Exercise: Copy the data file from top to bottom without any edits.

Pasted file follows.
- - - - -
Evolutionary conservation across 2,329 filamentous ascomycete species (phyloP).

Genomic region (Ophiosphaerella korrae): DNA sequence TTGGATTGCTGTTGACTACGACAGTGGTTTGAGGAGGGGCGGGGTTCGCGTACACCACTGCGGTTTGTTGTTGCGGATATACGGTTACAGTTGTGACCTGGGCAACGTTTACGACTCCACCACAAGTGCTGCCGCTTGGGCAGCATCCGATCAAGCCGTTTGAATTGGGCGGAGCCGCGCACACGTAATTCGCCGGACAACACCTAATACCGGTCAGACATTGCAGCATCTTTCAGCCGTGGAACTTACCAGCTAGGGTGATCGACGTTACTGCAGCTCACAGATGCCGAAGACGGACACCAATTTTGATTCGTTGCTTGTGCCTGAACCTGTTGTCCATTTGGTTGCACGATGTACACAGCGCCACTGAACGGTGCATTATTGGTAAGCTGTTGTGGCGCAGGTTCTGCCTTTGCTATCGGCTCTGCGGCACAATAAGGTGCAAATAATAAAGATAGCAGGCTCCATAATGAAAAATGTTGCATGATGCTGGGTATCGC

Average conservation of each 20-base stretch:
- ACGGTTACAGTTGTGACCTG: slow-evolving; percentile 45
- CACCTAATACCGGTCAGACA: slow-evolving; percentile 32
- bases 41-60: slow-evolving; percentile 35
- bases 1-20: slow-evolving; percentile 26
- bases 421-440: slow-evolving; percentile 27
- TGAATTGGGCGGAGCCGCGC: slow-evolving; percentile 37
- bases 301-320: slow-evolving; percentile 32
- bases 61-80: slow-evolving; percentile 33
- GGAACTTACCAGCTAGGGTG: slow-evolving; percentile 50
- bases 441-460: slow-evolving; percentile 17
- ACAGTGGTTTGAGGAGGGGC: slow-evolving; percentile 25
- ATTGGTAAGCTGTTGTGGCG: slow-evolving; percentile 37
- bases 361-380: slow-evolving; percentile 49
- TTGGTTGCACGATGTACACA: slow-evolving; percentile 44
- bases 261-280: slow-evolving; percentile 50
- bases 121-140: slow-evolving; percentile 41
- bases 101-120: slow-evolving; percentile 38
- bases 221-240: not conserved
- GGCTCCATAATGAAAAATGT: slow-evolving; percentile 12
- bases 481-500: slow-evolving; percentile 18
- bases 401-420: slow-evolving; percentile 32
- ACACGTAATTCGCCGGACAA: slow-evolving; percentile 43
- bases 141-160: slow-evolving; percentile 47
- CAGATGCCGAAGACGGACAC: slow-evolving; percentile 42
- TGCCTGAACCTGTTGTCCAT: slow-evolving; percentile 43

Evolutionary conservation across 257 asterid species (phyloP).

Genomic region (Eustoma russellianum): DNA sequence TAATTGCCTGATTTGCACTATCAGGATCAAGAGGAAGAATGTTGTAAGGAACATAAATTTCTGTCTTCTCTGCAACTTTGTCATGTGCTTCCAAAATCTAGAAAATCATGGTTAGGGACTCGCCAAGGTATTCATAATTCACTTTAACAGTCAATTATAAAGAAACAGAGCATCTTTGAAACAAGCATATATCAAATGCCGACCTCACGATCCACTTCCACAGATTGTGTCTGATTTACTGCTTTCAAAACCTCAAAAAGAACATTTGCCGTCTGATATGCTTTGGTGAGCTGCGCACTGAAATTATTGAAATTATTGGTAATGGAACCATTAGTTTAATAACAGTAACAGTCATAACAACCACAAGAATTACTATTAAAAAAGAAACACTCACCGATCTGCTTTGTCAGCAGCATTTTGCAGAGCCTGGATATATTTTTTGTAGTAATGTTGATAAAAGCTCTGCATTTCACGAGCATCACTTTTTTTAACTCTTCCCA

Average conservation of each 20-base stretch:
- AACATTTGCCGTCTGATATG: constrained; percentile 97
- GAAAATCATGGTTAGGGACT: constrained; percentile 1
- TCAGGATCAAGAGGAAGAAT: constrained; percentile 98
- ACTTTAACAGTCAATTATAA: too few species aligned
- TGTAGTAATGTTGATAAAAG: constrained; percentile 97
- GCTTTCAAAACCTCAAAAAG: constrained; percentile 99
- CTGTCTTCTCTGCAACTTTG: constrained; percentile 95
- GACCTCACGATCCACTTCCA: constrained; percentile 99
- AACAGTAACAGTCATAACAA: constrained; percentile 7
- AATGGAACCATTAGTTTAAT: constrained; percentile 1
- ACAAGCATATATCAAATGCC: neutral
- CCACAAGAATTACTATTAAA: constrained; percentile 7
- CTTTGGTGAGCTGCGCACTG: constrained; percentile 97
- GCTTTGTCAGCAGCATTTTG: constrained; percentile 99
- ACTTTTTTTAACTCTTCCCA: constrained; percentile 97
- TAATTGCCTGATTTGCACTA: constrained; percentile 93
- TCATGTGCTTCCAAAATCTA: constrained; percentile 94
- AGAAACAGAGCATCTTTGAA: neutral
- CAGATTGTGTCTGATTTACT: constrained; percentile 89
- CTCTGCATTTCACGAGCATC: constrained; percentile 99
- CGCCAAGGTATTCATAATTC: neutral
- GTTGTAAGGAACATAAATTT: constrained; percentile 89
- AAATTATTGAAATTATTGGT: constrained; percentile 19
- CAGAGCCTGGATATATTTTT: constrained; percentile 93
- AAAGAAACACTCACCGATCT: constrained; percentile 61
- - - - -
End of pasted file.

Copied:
Evolutionary conservation across 2,329 filamentous ascomycete species (phyloP).

Genomic region (Ophiosphaerella korrae): DNA sequence TTGGATTGCTGTTGACTACGACAGTGGTTTGAGGAGGGGCGGGGTTCGCGTACACCACTGCGGTTTGTTGTTGCGGATATACGGTTACAGTTGTGACCTGGGCAACGTTTACGACTCCACCACAAGTGCTGCCGCTTGGGCAGCATCCGATCAAGCCGTTTGAATTGGGCGGAGCCGCGCACACGTAATTCGCCGGACAACACCTAATACCGGTCAGACATTGCAGCATCTTTCAGCCGTGGAACTTACCAGCTAGGGTGATCGACGTTACTGCAGCTCACAGATGCCGAAGACGGACACCAATTTTGATTCGTTGCTTGTGCCTGAACCTGTTGTCCATTTGGTTGCACGATGTACACAGCGCCACTGAACGGTGCATTATTGGTAAGCTGTTGTGGCGCAGGTTCTGCCTTTGCTATCGGCTCTGCGGCACAATAAGGTGCAAATAATAAAGATAGCAGGCTCCATAATGAAAAATGTTGCATGATGCTGGGTATCGC

Average conservation of each 20-base stretch:
- ACGGTTACAGTTGTGACCTG: slow-evolving; percentile 45
- CACCTAATACCGGTCAGACA: slow-evolving; percentile 32
- bases 41-60: slow-evolving; percentile 35
- bases 1-20: slow-evolving; percentile 26
- bases 421-440: slow-evolving; percentile 27
- TGAATTGGGCGGAGCCGCGC: slow-evolving; percentile 37
- bases 301-320: slow-evolving; percentile 32
- bases 61-80: slow-evolving; percentile 33
- GGAACTTACCAGCTAGGGTG: slow-evolving; percentile 50
- bases 441-460: slow-evolving; percentile 17
- ACAGTGGTTTGAGGAGGGGC: slow-evolving; percentile 25
- ATTGGTAAGCTGTTGTGGCG: slow-evolving; percentile 37
- bases 361-380: slow-evolving; percentile 49
- TTGGTTGCACGATGTACACA: slow-evolving; percentile 44
- bases 261-280: slow-evolving; percentile 50
- bases 121-140: slow-evolving; percentile 41
- bases 101-120: slow-evolving; percentile 38
- bases 221-240: not conserved
- GGCTCCATAATGAAAAATGT: slow-evolving; percentile 12
- bases 481-500: slow-evolving; percentile 18
- bases 401-420: slow-evolving; percentile 32
- ACACGTAATTCGCCGGACAA: slow-evolving; percentile 43
- bases 141-160: slow-evolving; percentile 47
- CAGATGCCGAAGACGGACAC: slow-evolving; percentile 42
- TGCCTGAACCTGTTGTCCAT: slow-evolving; percentile 43

Evolutionary conservation across 257 asterid species (phyloP).

Genomic region (Eustoma russellianum): DNA sequence TAATTGCCTGATTTGCACTATCAGGATCAAGAGGAAGAATGTTGTAAGGAACATAAATTTCTGTCTTCTCTGCAACTTTGTCATGTGCTTCCAAAATCTAGAAAATCATGGTTAGGGACTCGCCAAGGTATTCATAATTCACTTTAACAGTCAATTATAAAGAAACAGAGCATCTTTGAAACAAGCATATATCAAATGCCGACCTCACGATCCACTTCCACAGATTGTGTCTGATTTACTGCTTTCAAAACCTCAAAAAGAACATTTGCCGTCTGATATGCTTTGGTGAGCTGCGCACTGAAATTATTGAAATTATTGGTAATGGAACCATTAGTTTAATAACAGTAACAGTCATAACAACCACAAGAATTACTATTAAAAAAGAAACACTCACCGATCTGCTTTGTCAGCAGCATTTTGCAGAGCCTGGATATATTTTTTGTAGTAATGTTGATAAAAGCTCTGCATTTCACGAGCATCACTTTTTTTAACTCTTCCCA

Average conservation of each 20-base stretch:
- AACATTTGCCGTCTGATATG: constrained; percentile 97
- GAAAATCATGGTTAGGGACT: constrained; percentile 1
- TCAGGATCAAGAGGAAGAAT: constrained; percentile 98
- ACTTTAACAGTCAATTATAA: too few species aligned
- TGTAGTAATGTTGATAAAAG: constrained; percentile 97
- GCTTTCAAAACCTCAAAAAG: constrained; percentile 99
- CTGTCTTCTCTGCAACTTTG: constrained; percentile 95
- GACCTCACGATCCACTTCCA: constrained; percentile 99
- AACAGTAACAGTCATAACAA: constrained; percentile 7
- AATGGAACCATTAGTTTAAT: constrained; percentile 1
- ACAAGCATATATCAAATGCC: neutral
- CCACAAGAATTACTATTAAA: constrained; percentile 7
- CTTTGGTGAGCTGCGCACTG: constrained; percentile 97
- GCTTTGTCAGCAGCATTTTG: constrained; percentile 99
- ACTTTTTTTAACTCTTCCCA: constrained; percentile 97
- TAATTGCCTGATTTGCACTA: constrained; percentile 93
- TCATGTGCTTCCAAAATCTA: constrained; percentile 94
- AGAAACAGAGCATCTTTGAA: neutral
- CAGATTGTGTCTGATTTACT: constrained; percentile 89
- CTCTGCATTTCACGAGCATC: constrained; percentile 99
- CGCCAAGGTATTCATAATTC: neutral
- GTTGTAAGGAACATAAATTT: constrained; percentile 89
- AAATTATTGAAATTATTGGT: constrained; percentile 19
- CAGAGCCTGGATATATTTTT: constrained; percentile 93
- AAAGAAACACTCACCGATCT: constrained; percentile 61